July 31, 2018
Amid low unemployment rates, new facilities coming on line, labor-intensive work and a shrinking pool of available labor, some meat processing facilities are struggling to keep doors open and conveyor belts moving.
RaboResearch animal protein analyst Christine McCracken said when meat processing reaches its typical peak this fall, not having all facilities running at full capacity may cause an oversupply of live animals for the market. For livestock producers, this will likely translate into lower market prices.
“At the moment, the pork industry is seeing a tighter supply of workers in its processing sector. This reflects not only very low national unemployment rates but also the recent addition of four new slaughter plants in relatively rural areas with even tighter labor supplies,” McCracken explained.
A new RaboResearch report -- “Animal Protein’s Labor Pains: Industry Bottleneck or Game-Changer?” -- explored the employment challenges for the meat processing industry and weighs possible solutions.
“In the face of an already-tight labor market, the U.S. meat and poultry processing industry added over 28,000 new jobs -- 6% -- in the past 24 months,” the report noted. “Recruiting and retaining qualified workers in the meat and poultry processing industries was always difficult, but it is now a perpetual grind.”
Lost productivity due to record absenteeism and turnover are weighing on segment returns, something that is unlikely to improve in the intermediate term, the report explained. In fact, the cost of replacing line workers is high and can add as much as 4% to the cost of processing. This can result in up to hundreds of millions of dollars in lost profits for the industry annually.
Long-term fixes, the report said, may include integrating more automation, moving facility locations to areas with more abundant labor pools or developing more attractive employee and workplace benefits. In the short term, though, companies are still struggling to recruit and retain workers.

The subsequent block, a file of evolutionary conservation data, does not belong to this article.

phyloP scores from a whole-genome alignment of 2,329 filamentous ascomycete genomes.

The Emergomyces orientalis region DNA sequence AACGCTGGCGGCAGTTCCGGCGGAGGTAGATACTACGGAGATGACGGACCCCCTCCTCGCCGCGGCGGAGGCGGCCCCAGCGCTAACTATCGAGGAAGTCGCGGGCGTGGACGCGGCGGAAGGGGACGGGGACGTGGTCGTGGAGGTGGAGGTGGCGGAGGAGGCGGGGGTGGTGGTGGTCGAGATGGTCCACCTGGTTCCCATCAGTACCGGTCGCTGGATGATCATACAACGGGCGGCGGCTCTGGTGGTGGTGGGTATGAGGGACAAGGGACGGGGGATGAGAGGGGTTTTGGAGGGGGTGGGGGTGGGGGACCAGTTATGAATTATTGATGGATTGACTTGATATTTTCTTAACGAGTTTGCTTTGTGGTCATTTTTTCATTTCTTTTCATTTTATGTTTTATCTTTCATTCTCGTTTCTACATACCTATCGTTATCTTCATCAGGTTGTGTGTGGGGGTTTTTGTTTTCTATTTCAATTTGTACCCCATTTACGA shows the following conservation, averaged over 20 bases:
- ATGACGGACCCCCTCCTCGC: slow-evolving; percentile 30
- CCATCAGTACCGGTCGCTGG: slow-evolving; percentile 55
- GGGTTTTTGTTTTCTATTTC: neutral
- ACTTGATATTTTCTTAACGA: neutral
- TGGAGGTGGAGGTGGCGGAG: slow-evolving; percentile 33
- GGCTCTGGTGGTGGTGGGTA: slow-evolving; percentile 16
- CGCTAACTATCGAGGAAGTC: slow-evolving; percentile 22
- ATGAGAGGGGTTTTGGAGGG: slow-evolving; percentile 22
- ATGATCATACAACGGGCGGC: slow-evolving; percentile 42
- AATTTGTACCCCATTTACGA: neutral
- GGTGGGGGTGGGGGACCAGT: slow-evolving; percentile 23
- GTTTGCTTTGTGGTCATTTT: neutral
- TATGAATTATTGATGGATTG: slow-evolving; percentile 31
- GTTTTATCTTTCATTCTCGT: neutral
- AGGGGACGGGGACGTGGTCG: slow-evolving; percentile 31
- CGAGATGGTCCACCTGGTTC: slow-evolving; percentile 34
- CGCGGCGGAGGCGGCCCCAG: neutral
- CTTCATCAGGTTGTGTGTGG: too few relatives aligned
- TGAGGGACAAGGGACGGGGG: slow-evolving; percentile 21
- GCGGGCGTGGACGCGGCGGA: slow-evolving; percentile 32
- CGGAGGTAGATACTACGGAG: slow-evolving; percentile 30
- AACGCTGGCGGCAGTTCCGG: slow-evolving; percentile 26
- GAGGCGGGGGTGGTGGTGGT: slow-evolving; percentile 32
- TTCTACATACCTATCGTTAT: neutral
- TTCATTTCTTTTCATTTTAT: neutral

“As packers compete for the same workers, we have seen turnover increase by as much as 50% in the past year,” McCracken said. “We expect the pork industry to suffer first, but the broiler industry will soon follow. With as many as nine new plants and plant expansions underway that will require even more workers in the upcoming 18-24 months, we anticipate turnover and recruitment challenges that will stress the broiler market.”
Companies must step up their focus on operational improvements that can improve yield and reduce labor needs, the report said. “The traditional approach of treating employees as expendable is no longer an option. Recognizing this, the industry must actively explore all options and find the solutions that best meet its operational needs.”
In juxtaposition to the employment woes of the meat processing industry, U.S. farmers have increased animal production by 8% over the last two years in anticipation of continued growth in consumer and export demand.
“The long-term need to supply the meat products that consumers want is at the center of this challenging labor situation,” McCracken said. “There will be winners and losers in companies’ abilities to recruit and retain workers, automate and adapt supply chains. In the short term, the entire supply chain – including pork and poultry producers – will feel the pinch economically.”
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